Home .NET Meet RyuJIT: the new JIT compiler for .NET

Meet RyuJIT: the new JIT compiler for .NET

by admin

The world is moving towards 64-bit computing, despite the fact that as a result programs do not always work faster or more efficiently compared to 32-bit ones. Many 32-bit programs, for various reasons, can run faster than 64-bit programs. One such example is the 64-bit JIT compiler of the .NET framework. It does a lot of work to make your program work very fast, but, alas, it is not as fast as you’d like it to be. This is what we are going to fix. We present a new generation x64 JIT-compiler capable of compiling 64-bit .NET code twice as fast.

Let’s talk about x64

It seems that 32 bit x86 computers have been around for a long time. It is a great architecture which has one big problem: the address space of 32-bit pointers is limited to 4 GB. 64-bit computers with their extended pointers can address an almost limitless amount of data. When the first x64 version of Windows came out, RAM was relatively expensive, so 64-bit machines were mostly used as servers. Now x64 architecture is mainstream and computers typically ship with at least 4GB of RAM. Even some smartphones have switched to 64-bit processors despite having only 1 GB of RAM.
NET x64 JIT was designed to produce the most efficient code during the execution of long running processes running on the server. This is in contrast to .NET x86 JIT, which is optimized for the fastest compilation of IL code to machine code, allowing programs to run quickly. Optimizing code efficiency is often justified for server-side applications. But "server applications" also include web applications, one of the requirements for which is the fastest startup. The 64-bit JIT in current versions of .NET can rarely boast fast IL code compilation, forcing many to use other technologies such as NGen or background JIT.

RyuJIT rushes to the rescue!

RyuWHAT? The .NET Code Generation team is now working on a brand new x64 compiler with the working name RyuJIT. It runs twice as fast as the current version. It means that the launch time of programs compiled by it is reduced by about 30% (the time spent on JIT compilation is only a part of the application execution process, so just because JIT runs twice as fast does not mean that the application should also speed up in the same way). In addition, the new JIT still produces the highest performance machine code possible.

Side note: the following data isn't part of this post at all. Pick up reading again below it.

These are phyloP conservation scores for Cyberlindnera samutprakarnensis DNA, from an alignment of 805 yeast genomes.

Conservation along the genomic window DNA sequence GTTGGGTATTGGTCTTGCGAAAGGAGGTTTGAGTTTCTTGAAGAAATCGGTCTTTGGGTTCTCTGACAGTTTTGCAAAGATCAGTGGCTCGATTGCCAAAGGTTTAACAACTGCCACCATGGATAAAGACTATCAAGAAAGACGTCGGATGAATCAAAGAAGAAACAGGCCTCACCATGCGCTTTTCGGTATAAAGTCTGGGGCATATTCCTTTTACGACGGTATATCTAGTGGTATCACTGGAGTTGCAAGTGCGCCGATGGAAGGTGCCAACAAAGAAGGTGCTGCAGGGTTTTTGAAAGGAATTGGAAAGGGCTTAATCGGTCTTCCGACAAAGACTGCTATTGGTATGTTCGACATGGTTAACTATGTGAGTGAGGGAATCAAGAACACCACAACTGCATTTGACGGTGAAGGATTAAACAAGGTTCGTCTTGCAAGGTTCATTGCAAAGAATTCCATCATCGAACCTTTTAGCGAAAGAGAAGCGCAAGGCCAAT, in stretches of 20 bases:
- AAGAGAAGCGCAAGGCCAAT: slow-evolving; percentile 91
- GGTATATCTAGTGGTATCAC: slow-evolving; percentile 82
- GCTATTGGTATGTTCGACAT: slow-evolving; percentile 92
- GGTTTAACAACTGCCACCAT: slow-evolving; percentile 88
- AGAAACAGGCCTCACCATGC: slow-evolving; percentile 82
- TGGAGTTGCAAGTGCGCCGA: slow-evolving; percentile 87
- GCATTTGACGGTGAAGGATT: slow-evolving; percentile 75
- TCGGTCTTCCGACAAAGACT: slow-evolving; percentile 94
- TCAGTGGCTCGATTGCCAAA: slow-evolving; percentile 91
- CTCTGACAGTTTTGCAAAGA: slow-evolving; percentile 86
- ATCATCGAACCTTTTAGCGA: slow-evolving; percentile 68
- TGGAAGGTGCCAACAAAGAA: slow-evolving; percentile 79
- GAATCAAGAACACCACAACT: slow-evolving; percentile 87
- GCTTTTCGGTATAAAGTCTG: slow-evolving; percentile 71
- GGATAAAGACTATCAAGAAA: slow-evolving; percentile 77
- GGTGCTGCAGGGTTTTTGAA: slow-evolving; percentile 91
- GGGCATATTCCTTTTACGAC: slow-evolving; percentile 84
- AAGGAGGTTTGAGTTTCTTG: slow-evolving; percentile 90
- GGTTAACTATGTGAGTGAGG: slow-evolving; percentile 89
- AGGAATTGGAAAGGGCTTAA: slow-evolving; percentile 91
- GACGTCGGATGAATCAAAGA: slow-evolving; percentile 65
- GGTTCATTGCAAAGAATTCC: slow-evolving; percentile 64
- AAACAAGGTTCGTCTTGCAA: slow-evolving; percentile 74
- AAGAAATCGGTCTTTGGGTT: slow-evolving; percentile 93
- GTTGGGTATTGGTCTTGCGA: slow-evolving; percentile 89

The graph below shows how much faster RyuJIT is than the current JIT64:
Meet RyuJIT: the new JIT compiler for .NET
Obviously, all the examples worked faster with the new JIT. You probably noticed that the second example (RFC822 e-mail RegEx) literally went over the edge of the graph. This is because regular expressions work particularly badly on JIT64. Compiling this example with the JIT64 compiler took 60 seconds and took 1.4 GB of memory. In RyuJIT’s case, it only took 1.8 seconds and 199 MB.
The Paint.NET example came out more normal. The application ran on the test machine was reduced from 2.3 seconds to 1.8 seconds. The compilation time was reduced from 1510ms to 970ms. I think it is clear that fast startup with minimal memory usage makes our world a better place.

And for dessert…

RyuJIT’s improved performance and reduced resource usage is great, of course, but it’s not the most exciting thing about it. When JIT64 was first developed, we decided to take the command optimization basis from the C++ compiler instead of the then existing 32-bit JIT compiler, which was better optimized for dynamic compilation scenarios. Most 64-bit computers were used as servers at the time, so it was important to focus on the quality of the compiled code instead of improving the performance of the compiler itself. And as a result, the .NET CodeGen team had to maintain code for two different compilers. Adding features and fixing bugs in two places slowed down the introduction of innovations. And the addition of the ARM architecture and MDIL for Windows Phone 8.0 in recent years has made this work even harder.
RyuJIT is based on the x86 JIT code base. So far, it only works for the 64-bit architecture. This upgraded compiler will later become the basis for all our JIT compilers : x86, ARM, MDIL and possibly something else. The common code base means that .NET applications will work as similarly as possible on different platforms, to put it simply, the bugs will be the same on different architectures. However, it also means that we will be able to implement new technologies much faster.

What does it take to try it?

The CTP version of RyuJIT is available and you can try it right now in your test environment. There is no support for production yet.
Download the RyuJIT installer is available right now, but it only works on 64-bit versions of Windows 8.1 and Windows Server 2012 R2. Note that RyuJIT doesn’t make any changes to NGen on your system – we wanted to keep the installation clean. Also, after enabling RyuJIT, while writing code, "Edit Continue" in VS will stop working for x64.
After installation, there are two ways to enable RyuJIT. If you only want to enable it for one specific application, add an environment variable " COMPLUS_AltJit=* ". If you want to enable it for all applications, you have to define the registry key " HKLMSOFTWAREMicrosoft.NETFrameworkAltJit " with the line "*". Both these methods force the 64-bit CLR to use RyuJIT instead of JIT64. In addition, both of these methods are reversible – installing RyuJIT doesn’t change anything on your computer (except the placement of files in the compiler directory).
Source : NET Framework Blog
Teamblog .NET Code Generation

You may also like